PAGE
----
Livestreaming came into its own during the COVID-19 lockdowns, and the segment has become a multibillion-dollar business able to boast large audiences. Some of the biggest audio streaming services are seeing the value of adding video performances to their offerings and are leaning on live concerts both as a marketing tool and as a new revenue stream. However, in common with any form of streaming, the correct licenses are required if rights-holder content is involved. The livestreaming platform LIVENow has fallen foul of licensing requirements and has been taken to task over the problem by the UK authors’ society PRS For Music. Howard Ricklow, a partner at law firm Collyer Bristow and specializing in intellectual property matters, has kindly provided Music & Copyright with his thoughts on the dispute, what the current system is for licensing content from an artist for livestreamed concerts, and what the future is likely to be for hybrid content like livestreamed concerts.
PRS sues LIVENow for unlicensed livestreaming
PRS filed legal proceedings at the beginning of December at the UK High Court against LIVENow, a livestreaming platform, for broadcasting live concerts online without first obtaining a license for the inclusion of songs written and/or published by the authors’ society’s members. LIVENow is best known for live broadcasting Dua Lipa’s Studio 2054 concert in November 2020, which was filmed in London’s Printworks venue and won the Guinness world record for highest ticket sales for a paid livestream by a female artist. PRS obtains from its members the rights to collect royalties within the UK and charges differing rates for live and livestreamed concerts. Following LIVENow refusing to provide PRS with the revenue information required to calculate royalties, and an extensive period of negotiation, the lawsuit, according to PRS, is the culmination of the authors’ society’s endeavors to obtain royalty payments.
No defense of the claim has yet been filed. On the face of it, providing PRS can demonstrate that the society is empowered to exercise its members’ right to prevent streaming of their music without consent in the form of a license, and can prove that LIVENow’s streaming of PRS members’ songs infringes those rights, the society is likely to succeed in its claim for damages. PRS is also seeking an injunction against LIVENow to prevent further streaming of its members’ music—this too seems likely to succeed unless an agreement can be reached between PRS and LIVENow for a license.
While unlikely to be ground-breaking legally, the case is important from the view of PRS and its members in sounding alarm bells to other online platforms who may wish to stream live “virtual” events without PRS’s blessing. It also reassures PRS members that the society is doing its job in policing copyright infringements on their behalf.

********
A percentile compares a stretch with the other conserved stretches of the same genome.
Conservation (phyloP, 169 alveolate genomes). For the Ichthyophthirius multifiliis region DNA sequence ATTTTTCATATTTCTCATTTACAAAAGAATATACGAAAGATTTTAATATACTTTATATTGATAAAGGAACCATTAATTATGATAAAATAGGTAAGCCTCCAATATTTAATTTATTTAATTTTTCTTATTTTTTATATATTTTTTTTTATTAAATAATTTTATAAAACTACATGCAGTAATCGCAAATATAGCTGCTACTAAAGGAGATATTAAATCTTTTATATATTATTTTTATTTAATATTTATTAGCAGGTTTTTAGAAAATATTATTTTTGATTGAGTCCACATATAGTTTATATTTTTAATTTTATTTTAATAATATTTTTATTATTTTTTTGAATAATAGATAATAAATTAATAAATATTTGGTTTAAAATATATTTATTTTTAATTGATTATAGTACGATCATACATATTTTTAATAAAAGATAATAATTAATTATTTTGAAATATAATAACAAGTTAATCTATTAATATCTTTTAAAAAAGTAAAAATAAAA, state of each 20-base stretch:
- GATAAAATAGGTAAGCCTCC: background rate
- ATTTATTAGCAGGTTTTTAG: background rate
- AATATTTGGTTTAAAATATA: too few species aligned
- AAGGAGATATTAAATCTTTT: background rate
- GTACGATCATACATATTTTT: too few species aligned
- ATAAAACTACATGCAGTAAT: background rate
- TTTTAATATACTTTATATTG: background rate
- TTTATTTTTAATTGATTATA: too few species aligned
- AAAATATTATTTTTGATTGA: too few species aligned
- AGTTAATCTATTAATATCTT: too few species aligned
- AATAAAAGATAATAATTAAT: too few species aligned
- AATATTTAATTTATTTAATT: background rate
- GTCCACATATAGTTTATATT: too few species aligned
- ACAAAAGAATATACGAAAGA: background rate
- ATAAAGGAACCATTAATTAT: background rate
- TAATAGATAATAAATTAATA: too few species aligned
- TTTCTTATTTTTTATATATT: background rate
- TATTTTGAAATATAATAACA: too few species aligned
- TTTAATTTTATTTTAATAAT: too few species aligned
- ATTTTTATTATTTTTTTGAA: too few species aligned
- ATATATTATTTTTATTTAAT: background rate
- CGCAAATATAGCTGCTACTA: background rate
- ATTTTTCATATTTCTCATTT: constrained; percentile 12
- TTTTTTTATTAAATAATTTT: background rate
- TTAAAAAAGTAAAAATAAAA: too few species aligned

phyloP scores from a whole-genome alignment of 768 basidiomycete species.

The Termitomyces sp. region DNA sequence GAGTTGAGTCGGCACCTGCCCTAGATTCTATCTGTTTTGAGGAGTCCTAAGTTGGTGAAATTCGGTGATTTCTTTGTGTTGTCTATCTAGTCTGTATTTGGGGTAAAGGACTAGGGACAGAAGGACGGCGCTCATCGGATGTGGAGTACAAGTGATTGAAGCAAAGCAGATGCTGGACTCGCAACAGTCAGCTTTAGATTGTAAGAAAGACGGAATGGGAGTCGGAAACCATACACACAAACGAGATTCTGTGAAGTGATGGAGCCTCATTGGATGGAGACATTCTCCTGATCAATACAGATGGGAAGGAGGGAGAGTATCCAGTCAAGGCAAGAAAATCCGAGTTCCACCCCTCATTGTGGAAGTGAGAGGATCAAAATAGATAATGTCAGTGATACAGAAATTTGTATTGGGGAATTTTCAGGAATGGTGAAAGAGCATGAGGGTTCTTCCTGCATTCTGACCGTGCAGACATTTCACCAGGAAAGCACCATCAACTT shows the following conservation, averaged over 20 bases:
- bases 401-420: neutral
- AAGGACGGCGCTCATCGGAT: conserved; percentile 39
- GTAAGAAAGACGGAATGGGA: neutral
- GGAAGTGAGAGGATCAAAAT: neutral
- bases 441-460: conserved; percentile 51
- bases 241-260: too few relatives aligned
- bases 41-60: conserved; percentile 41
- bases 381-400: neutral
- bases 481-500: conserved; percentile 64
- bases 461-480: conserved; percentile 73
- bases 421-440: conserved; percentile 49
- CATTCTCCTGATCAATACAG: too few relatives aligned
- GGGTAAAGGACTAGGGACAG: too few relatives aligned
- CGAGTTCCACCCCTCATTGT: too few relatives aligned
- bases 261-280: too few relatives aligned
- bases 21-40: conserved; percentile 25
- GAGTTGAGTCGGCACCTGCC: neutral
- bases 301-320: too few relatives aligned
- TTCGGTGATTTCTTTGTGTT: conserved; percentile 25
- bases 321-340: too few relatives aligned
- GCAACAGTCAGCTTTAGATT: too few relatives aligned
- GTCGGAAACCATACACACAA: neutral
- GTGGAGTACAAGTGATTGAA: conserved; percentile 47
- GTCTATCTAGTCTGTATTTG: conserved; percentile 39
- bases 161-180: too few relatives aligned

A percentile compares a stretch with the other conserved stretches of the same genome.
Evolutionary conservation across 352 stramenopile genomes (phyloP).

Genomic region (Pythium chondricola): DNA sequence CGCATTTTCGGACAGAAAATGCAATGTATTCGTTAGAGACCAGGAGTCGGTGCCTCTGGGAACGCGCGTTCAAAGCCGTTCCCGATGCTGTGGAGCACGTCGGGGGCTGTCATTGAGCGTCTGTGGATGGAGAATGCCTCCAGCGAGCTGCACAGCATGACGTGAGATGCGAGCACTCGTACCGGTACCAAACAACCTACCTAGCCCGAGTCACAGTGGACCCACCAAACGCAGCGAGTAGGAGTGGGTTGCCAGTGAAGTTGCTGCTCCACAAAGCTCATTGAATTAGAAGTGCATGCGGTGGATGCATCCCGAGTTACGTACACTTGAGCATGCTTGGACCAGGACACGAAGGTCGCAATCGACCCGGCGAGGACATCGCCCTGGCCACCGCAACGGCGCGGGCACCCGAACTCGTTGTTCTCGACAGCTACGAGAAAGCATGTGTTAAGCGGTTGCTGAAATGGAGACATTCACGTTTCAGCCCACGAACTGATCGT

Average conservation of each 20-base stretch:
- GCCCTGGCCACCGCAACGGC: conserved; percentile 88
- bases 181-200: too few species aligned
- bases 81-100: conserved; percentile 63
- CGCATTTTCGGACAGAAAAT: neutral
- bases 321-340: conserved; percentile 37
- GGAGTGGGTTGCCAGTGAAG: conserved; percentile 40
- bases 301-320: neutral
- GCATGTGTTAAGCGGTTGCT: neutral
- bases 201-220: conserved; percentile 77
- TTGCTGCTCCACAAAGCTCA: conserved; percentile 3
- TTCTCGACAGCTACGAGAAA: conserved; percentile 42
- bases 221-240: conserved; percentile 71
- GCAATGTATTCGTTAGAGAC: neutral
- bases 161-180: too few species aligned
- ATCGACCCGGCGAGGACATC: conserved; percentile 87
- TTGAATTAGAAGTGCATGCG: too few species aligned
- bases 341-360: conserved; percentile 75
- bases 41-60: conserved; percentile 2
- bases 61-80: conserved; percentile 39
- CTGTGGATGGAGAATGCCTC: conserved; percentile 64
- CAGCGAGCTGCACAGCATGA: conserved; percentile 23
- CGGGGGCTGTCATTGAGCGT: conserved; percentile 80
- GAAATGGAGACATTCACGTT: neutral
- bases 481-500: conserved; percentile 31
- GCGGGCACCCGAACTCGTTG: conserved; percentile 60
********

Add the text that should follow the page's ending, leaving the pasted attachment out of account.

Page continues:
No trial date has yet been set, and one can only guess what LIVENow’s defense may look like. The claim, rather than setting out a figure for damages, seeks a reasonable license fee for each infringement committed by LIVENow in the six years prior to the date of the claim. The claim form sets out the particulars of only one sample infringement, Dua Lipa’s Studio 54 concert, and the claim sets out 18 songs that featured in the performance. The event was allegedly watched in 150 countries, with ticket sales of nearly 285,000. The claim quotes Rolling Stone magazine’s report that the event attracted 5,000,000 viewers, suggesting that the concert was made available to huge numbers of subscribers free of charge to promote LIVENow’s business. The claim goes on to say that LIVENow has hosted more than 25 virtual music concerts, some pay-per-view and others free of charge, which PRS will claim against in addition.
The current system of livestreaming concerts
Songwriters and music publishers pay a fee to become members of PRS. PRS collects income from the performance of songs from many sources, primarily radio, TV, pubs, discos, live music events, “hold music” (on telephones), and cinemas. From the revenue PRS receives, it deducts its administrative expenses and pays the balance to its members.
PRS charges companies a variety of tariffs that affect the performing or broadcasting of songs PRS controls. The tariff for livestream events has a controversial history. In 2020, when COVID-19 led to increased engagement with livestreaming platforms, PRS first proposed introducing a new livestreaming license at a starting rate of 8%, rising to 17% of gross ticket receipts, compared to live in-person concerts, which were generally at 4–4.2% of gross ticket receipts.